Did the Portuguese also invent the triangular trade ?
Rather, it was developed in the 17th century by the French, the British and the Dutch. Then begins a new phase of trafficking, much more accountable and streamlined. At that time, in Liverpool alone, three slave ships were leaving every week, between 1,500 and 2,000 people. The era is one of mercantilism, the foundation of the establishment of capitalism. The law is that of the market based on supply and demand. The system is supported by banks and insurance companies. Investments are helped by the States. The goods are notably made up of slaves.
The triangular trade and its income make all the economic activity in Europe work: wood, hardware … For the manufacture of boats, but also for products intended for the African coast. We must also mention molasses, which leaves raw from the Americas and is refined on the other side of the Atlantic.
All of Europe, all Atlantic ports are participating in the movement. But also Marseille, Sète…
The series explains that the prosperity of Western Europe was largely built on this system …
Indeed, it has allowed the greatest accumulation of wealth ever known until then by humanity.
Again, why do we talk about it so little?
University circles were already talking about it. But until then, the transmission of knowledge to the general public had not been made. I repeat: it is such a degrading part of our history that we prefer to repress it.
At the end of the 18th century, the slave system went haywire …
Around 1790, everything exploded. For a combination of several reasons. We are witnessing a great slave revolt in Haiti, linked to the dissemination of the ideas of the French Revolution which raises the question of individual freedom. So that of the captives. There is also the beginning of the transformation of the British economy.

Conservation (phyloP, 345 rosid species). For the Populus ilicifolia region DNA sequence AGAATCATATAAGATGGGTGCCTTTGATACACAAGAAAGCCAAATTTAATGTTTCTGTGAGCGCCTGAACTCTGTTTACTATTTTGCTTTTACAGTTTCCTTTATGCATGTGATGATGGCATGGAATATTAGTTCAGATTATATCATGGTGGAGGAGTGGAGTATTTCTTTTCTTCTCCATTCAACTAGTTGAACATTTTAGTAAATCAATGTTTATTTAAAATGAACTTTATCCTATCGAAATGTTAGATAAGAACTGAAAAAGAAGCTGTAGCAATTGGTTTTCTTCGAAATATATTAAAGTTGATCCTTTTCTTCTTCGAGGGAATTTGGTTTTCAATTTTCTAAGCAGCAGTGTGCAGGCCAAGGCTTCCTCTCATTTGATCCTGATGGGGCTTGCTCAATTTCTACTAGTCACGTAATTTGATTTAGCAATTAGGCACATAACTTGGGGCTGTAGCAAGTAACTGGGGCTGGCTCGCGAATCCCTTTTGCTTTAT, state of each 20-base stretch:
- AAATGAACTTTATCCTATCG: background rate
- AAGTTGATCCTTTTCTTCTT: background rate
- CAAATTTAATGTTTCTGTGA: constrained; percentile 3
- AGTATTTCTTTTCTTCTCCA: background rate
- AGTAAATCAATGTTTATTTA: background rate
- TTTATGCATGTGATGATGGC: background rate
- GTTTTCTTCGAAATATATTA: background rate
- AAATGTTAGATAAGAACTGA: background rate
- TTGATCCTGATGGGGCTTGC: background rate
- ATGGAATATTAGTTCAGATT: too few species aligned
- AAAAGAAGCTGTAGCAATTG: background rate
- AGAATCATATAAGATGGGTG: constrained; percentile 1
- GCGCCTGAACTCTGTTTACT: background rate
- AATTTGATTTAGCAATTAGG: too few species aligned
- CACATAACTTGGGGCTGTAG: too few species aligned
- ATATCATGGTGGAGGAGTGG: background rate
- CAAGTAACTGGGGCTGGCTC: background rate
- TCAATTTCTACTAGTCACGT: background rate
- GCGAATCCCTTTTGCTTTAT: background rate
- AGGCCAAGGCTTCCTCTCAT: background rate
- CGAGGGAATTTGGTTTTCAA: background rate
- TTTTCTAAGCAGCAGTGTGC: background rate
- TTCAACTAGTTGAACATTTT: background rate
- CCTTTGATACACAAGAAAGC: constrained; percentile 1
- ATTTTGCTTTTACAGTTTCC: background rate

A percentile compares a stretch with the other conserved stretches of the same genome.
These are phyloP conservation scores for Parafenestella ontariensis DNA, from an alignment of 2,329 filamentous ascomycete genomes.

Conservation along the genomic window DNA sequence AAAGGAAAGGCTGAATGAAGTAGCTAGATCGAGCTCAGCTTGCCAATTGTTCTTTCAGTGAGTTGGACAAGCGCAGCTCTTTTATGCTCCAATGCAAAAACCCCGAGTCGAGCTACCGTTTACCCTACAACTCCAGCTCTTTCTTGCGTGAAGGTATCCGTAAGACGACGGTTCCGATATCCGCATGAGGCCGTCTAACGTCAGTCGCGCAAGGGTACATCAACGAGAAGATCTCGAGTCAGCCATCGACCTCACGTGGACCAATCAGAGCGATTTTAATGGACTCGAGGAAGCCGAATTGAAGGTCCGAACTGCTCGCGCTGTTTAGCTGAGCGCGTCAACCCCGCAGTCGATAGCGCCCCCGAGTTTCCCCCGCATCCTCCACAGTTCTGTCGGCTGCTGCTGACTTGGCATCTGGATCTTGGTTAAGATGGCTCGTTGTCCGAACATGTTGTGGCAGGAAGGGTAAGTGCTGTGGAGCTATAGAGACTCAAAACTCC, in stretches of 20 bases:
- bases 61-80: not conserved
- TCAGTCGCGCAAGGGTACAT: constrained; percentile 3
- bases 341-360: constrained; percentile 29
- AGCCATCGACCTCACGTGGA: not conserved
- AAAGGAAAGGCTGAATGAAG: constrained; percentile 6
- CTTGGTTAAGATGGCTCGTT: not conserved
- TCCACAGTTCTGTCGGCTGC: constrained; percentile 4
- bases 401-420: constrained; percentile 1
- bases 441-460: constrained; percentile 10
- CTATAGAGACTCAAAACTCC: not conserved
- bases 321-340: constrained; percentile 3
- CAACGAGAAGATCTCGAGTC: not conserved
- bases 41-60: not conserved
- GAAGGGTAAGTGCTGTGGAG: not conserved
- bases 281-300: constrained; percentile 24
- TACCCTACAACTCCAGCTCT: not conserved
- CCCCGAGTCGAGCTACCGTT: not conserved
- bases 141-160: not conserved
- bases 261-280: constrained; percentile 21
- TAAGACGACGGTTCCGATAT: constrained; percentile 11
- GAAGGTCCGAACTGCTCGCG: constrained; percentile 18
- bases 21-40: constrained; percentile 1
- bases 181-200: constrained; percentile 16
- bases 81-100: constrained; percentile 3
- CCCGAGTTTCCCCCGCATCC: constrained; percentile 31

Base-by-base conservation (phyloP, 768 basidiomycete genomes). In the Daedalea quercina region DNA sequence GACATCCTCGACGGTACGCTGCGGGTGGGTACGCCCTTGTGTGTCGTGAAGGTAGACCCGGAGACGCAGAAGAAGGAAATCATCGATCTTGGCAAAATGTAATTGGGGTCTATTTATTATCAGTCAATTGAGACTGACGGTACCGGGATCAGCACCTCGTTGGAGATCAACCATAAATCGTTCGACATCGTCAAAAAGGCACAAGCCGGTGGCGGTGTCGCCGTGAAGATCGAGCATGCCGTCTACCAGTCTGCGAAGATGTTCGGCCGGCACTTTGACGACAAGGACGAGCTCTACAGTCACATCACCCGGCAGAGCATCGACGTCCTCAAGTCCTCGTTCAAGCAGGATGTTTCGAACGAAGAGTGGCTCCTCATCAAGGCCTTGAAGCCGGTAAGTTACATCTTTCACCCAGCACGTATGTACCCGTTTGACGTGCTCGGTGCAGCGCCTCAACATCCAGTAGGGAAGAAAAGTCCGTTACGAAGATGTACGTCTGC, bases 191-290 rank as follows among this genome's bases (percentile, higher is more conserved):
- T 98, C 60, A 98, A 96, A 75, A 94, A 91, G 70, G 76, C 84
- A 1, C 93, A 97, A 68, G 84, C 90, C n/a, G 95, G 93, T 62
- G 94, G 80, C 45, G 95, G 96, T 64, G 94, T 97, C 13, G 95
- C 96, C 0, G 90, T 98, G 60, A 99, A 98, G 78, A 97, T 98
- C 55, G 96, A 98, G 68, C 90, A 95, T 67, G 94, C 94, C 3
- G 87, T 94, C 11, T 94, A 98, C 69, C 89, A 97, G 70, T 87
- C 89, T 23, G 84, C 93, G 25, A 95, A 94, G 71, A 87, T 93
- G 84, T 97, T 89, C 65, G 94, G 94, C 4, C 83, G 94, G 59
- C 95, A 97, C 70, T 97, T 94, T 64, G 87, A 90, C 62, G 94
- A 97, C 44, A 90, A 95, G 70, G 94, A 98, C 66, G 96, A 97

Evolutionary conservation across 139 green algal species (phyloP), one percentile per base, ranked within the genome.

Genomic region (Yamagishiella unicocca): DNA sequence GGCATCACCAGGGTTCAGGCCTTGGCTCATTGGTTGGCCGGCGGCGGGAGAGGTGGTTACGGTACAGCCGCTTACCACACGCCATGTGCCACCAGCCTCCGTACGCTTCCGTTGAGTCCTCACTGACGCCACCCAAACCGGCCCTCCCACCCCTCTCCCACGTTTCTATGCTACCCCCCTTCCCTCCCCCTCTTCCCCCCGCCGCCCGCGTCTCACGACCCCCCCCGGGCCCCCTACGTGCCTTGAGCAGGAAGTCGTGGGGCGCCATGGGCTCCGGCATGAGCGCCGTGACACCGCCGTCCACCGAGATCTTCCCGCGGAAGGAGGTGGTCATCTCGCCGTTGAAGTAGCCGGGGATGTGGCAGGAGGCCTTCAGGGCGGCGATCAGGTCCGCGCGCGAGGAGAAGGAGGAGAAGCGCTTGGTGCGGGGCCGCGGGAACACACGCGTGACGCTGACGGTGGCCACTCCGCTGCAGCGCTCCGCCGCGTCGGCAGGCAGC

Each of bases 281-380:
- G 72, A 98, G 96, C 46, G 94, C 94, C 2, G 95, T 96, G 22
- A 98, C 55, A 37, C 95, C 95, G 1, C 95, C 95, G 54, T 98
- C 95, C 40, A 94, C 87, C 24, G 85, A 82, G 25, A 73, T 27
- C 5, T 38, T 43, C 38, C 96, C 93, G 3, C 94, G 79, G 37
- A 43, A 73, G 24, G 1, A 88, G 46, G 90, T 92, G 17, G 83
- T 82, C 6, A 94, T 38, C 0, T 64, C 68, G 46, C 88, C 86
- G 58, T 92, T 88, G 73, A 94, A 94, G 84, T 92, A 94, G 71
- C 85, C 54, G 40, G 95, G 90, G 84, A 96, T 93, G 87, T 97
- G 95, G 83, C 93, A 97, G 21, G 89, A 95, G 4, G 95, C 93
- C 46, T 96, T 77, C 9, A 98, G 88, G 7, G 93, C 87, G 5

That is to say ?
As trafficking money does not circulate, it grows locally in Europe. It is reinvested in the manufacturing economy which could be described as proto-industrial. At that time, we are witnessing a demographic boom linked to the improvement of the general situation in Europe. British factories need a new workforce: what we call the proletariat today. We then go from Uncle Tom’s cabin at Oliver Twist.
You explain that before the establishment of slave societies, the notion of black-white “races” did not exist? What was this distinction for?
It was an economic weapon and social control. It made it possible to impose a relationship of domination on the Caribbean: the White was the master, the Black was the slave. There is a continuum that has returned to boomerang in Africa and in Europe. There, the distinction was developed as a scientific notion, with the White at the top of civilization, the Black at the bottom. So it’s an ideological construct.
What approach can we have today to a system that you describe as “concentration camp”?
When the series talks about a concentration camp system, it is in the literal sense of the term: a system concentrating the slaves. At the end of the 18th century, some 100,000 Africans were deported to the Americas each year. Until 1820, for a European who crossed the Atlantic, there were four Africans who made the same journey.
What approach today? We will have progressed when we recognize slavery as part of our common history. We are heirs and descendants of masters and slaves.
We can be pessimistic when we see, as you say in the series, that the crisis in the Sahel has reactivated the legacy of the slave trade …
It is estimated that today there are 40 million slaves worldwide, particularly in Asia and the Middle East. Here, we buy products at very low prices or smartphones, we wear sneakers. We know that they are made by people who work in conditions close to slavery, even by children.
Series The roads of slavery, produced by Daniel Cattier, Juan Célas and Fanny Glissant, is the result of work that has lasted five years. And mobilized a team of around 100 people, including 40 historians from the Americas, Africa, the Caribbean and Europe. It involves ten countries (and eight locations) on both sides of the Atlantic. One last note: the authors and their teams have looked through 80,000 pages of archives.
It will be screened on France Ô on May 2 (for the first two episodes) and May 9 (for the last two). It will also be on Arte on 1er May (the four episodes).